What is the definition of Cor Pulmonale?

Cor pulmonale is a condition that causes the right side of the heart to fail. Long-term high blood pressure in the arteries of the lung and right ventricle of the heart can lead to cor pulmonale.

What are the alternative names for Cor Pulmonale?

Right-sided heart failure; Pulmonary heart disease

What are the causes for Cor Pulmonale?

High blood pressure in the arteries of the lungs is called pulmonary hypertension. It is the most common cause of cor pulmonale.

In people who have pulmonary hypertension, changes in the small blood vessels inside the lungs can lead to increased blood pressure in the right side of the heart. This makes it harder for the heart to pump blood to the lungs. If this high pressure continues, it puts a strain on the right side of the heart. That strain can cause cor pulmonale.

Lung conditions that cause a low blood oxygen level in the blood over a long time can also lead to cor pulmonale. Some of these are:

  • Autoimmune diseases that damage the lungs, such as scleroderma
  • Chronic obstructive pulmonary disease (COPD)
  • Chronic blood clots in the lungs
  • Cystic fibrosis (CF)
  • Severe bronchiectasis 
  • Scarring of the lung tissue (interstitial lung disease)
  • Severe curving of the upper part of the spine (kyphoscoliosis)
  • Obstructive sleep apnea, which causes stops in breathing because of airway inflammation
  • Idiopathic (no specific cause) tightening (constriction) of the blood vessels of the lungs

What are the symptoms for Cor Pulmonale?

Shortness of breath or lightheadedness during activity is often the first symptom of cor pulmonale. You may also have a fast heartbeat and feel like your heart is pounding.

Over time, symptoms occur with lighter activity or even while you are at rest. Symptoms you may have are:

  • Fainting spells during activity
  • Chest discomfort, usually in the front of the chest
  • Chest pain
  • Swelling of the feet or ankles
  • Symptoms of lung disorders, such as wheezing or coughing or phlegm production
  • Bluish lips and fingers (cyanosis)

What are the current treatments for Cor Pulmonale?

The goal of treatment is to control symptoms. It is important to treat medical problems that cause pulmonary hypertension, because they can lead to cor pulmonale.

Many treatment options are available. In general, the cause of your cor pulmonale will determine which treatment you receive.

If your provider prescribes medicines, you may take them by mouth (oral), receive them through a vein (intravenous or IV), or breathe them in (inhaled). You will be closely monitored during treatment to watch for side effects and to see how well the medicine works for you. Never stop taking your medicines without first talking to your provider.

Other treatments may include:

  • Blood thinners to reduce the risk of blood clots
  • Medicines to manage heart failure symptoms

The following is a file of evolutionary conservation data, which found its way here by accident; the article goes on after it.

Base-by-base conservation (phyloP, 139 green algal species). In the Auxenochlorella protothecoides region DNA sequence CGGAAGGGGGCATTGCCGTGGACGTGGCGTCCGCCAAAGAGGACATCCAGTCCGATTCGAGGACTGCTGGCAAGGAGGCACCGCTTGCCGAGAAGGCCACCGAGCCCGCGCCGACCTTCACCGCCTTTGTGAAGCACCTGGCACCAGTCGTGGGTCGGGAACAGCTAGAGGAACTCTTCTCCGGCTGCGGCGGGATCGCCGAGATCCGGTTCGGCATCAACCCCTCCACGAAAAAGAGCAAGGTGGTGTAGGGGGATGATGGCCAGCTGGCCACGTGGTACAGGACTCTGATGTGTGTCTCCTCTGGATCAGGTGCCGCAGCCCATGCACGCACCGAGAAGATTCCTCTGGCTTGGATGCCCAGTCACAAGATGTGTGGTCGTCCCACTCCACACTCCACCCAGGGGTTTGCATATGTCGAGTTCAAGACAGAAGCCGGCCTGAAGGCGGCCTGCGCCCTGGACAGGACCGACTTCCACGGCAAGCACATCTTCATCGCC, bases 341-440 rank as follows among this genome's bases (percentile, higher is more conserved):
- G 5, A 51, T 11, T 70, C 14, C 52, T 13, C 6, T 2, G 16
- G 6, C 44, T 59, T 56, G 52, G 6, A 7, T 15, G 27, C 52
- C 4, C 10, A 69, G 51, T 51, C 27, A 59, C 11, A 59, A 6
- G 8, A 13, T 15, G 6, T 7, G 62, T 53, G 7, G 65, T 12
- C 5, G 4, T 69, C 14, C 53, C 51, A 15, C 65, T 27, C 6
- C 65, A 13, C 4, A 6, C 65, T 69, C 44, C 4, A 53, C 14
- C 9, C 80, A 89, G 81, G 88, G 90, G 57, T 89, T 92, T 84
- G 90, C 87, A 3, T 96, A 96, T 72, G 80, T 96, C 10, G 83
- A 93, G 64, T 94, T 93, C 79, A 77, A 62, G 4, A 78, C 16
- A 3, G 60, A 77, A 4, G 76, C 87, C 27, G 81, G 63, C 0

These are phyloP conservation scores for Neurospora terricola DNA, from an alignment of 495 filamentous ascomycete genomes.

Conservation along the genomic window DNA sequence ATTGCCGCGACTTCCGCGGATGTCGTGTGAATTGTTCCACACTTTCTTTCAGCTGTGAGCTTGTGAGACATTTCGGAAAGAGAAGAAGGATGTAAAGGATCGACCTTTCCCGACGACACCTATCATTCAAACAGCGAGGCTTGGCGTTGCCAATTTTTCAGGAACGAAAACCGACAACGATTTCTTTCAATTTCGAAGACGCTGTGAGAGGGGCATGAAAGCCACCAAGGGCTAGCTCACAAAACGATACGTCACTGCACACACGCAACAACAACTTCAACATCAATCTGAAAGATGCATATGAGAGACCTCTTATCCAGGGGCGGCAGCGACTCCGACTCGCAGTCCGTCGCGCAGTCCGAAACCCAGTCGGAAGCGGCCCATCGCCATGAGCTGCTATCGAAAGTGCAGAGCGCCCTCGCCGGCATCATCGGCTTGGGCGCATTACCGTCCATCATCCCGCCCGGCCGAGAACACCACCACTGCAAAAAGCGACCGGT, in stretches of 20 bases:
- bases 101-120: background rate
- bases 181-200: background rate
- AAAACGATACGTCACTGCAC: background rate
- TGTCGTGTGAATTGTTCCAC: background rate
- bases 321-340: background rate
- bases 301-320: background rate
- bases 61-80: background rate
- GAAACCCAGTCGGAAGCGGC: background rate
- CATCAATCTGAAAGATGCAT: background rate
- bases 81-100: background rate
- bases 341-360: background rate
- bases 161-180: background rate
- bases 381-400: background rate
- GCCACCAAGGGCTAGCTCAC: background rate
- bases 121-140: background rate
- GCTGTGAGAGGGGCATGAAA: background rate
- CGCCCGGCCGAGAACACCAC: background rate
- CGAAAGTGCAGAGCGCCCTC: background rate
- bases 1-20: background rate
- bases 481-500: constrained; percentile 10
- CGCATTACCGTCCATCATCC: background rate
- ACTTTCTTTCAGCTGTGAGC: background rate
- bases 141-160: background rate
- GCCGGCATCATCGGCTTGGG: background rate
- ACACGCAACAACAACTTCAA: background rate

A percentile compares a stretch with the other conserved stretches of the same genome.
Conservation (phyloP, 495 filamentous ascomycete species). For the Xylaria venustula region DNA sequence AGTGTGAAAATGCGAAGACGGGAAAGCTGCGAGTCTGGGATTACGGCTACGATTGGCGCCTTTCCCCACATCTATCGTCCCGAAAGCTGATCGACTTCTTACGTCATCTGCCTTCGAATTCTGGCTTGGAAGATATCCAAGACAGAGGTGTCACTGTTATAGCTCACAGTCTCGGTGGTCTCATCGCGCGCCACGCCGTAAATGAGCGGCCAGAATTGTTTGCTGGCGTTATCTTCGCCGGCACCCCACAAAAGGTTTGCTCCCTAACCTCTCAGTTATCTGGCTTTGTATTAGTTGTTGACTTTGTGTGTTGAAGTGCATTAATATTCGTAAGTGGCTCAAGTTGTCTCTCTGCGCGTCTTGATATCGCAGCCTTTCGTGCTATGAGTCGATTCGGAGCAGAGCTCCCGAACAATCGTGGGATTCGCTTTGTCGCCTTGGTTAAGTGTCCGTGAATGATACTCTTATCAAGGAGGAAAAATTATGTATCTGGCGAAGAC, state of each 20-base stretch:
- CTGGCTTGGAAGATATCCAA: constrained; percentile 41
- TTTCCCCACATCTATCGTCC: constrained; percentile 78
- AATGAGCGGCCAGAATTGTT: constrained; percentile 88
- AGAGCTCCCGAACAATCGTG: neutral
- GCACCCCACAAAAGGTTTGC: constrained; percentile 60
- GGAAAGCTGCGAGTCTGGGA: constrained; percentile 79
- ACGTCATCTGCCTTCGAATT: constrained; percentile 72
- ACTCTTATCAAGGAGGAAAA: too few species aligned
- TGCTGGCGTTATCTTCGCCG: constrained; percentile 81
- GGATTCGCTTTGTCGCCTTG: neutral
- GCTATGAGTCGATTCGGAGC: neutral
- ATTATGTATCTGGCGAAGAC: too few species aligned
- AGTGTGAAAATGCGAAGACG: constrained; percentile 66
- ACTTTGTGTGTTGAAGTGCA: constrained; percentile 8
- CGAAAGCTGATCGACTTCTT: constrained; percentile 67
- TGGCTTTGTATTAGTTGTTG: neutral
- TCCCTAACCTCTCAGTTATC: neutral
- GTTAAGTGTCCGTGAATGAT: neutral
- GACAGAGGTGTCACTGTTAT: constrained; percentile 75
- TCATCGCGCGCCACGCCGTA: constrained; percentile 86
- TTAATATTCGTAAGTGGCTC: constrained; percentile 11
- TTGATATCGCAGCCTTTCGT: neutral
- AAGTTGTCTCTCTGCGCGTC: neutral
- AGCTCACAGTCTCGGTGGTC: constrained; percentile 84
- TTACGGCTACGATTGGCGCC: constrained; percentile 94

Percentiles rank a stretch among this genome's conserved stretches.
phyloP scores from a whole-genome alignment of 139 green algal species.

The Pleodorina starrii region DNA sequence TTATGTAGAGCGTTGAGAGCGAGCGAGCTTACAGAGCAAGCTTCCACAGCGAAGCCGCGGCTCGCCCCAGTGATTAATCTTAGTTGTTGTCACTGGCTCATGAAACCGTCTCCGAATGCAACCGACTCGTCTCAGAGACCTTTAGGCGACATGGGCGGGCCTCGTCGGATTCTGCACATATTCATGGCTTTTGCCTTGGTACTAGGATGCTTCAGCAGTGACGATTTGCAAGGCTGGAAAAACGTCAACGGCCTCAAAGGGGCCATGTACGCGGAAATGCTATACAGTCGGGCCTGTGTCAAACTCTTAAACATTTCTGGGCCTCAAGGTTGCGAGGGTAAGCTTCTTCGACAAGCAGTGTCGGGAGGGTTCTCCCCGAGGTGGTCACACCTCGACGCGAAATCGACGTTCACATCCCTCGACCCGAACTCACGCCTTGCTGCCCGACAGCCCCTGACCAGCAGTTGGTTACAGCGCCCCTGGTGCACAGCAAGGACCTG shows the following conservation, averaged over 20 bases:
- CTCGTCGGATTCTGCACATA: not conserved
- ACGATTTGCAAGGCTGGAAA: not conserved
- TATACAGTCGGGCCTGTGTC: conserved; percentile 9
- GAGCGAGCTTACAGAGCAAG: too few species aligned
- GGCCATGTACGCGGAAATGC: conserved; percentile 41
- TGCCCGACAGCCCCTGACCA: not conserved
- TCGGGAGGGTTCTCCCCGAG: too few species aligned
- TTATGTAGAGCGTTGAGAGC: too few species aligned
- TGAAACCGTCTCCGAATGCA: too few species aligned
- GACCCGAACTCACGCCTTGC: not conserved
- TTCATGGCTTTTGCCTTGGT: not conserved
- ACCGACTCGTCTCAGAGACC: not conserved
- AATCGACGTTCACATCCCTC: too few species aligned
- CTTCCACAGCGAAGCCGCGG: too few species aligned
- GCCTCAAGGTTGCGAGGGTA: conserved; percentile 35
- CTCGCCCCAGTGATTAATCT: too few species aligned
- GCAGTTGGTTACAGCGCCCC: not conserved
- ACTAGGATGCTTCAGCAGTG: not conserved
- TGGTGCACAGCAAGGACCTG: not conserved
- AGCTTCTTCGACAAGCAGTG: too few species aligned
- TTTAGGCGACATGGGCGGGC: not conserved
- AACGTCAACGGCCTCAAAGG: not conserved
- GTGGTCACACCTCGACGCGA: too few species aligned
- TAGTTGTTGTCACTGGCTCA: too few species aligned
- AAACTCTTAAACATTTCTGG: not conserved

• Oxygen therapy at home
  • A lung or heart-lung transplant, if medicine does not work

Important tips to follow:

  • Avoid strenuous activities and heavy lifting.
  • Avoid traveling to high altitudes.
  • Get a yearly flu vaccine, as well as other vaccines, such as the pneumonia vaccine.
  • If you smoke, stop.
  • Limit how much salt you eat. Your provider also may ask you to limit how much fluid you drink during the day.
  • Use oxygen if your provider prescribes it.
  • Women should not get pregnant.

What is the outlook (prognosis) for Cor Pulmonale?

How well you do depends on the cause of your cor pulmonale.

As your illness gets worse, you will need to make changes to your home so that you can manage as well as possible. You will also need help around your house.

What are the possible complications for Cor Pulmonale?

Cor pulmonale may lead to:

  • Life-threatening shortness of breath
  • Severe fluid buildup in your body
  • Shock
  • Death

When should I contact a medical professional for Cor Pulmonale?

Call your provider if you have shortness of breath or chest pain.

How do I prevent Cor Pulmonale?

Do not smoke. Smoking causes lung disease, which can lead to cor pulmonale.

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REFERENCES

Barnett CF, De Marco T. Pulmonary hypertension due to lung disease. In: Broaddus VC, Mason RJ, Ernst JD, et al, eds. Murray and Nadel's Textbook of Respiratory Medicine. 6th ed. Philadelphia, PA: Elsevier Saunders; 2016: chap 59.

Bhatt SP, Dransfield MT. Chronic lung diseases and cardiovascular disease. In: Zipes DP, Libby P, Bonow RO, Mann DL, Tomaselli GF, Braunwald E, eds. Braunwald's Heart Disease: A Textbook of Cardiovascular Medicine. 11th ed. Philadelphia, PA: Elsevier; 2019:chap 86.

Clinical Trial
  • Status: Recruiting
  • Phase: N/A
  • Intervention Type: Other
  • Participants: 48
  • Start Date: January 9, 2020
Unmasking Right Ventricular and Pulmonary Derangements With Exercise and Oxygen in Early Stage Cardiopulmonary Diseases
Clinical Trial
  • Status: Not yet recruiting
  • Phase: Phase 1
  • Intervention Type: Drug
  • Participants: 45
  • Start Date: December 2021
A Randomized Trial of Chlorhexidine Mouthwash and Oral Nitrate in Adults With Pulmonary Hypertension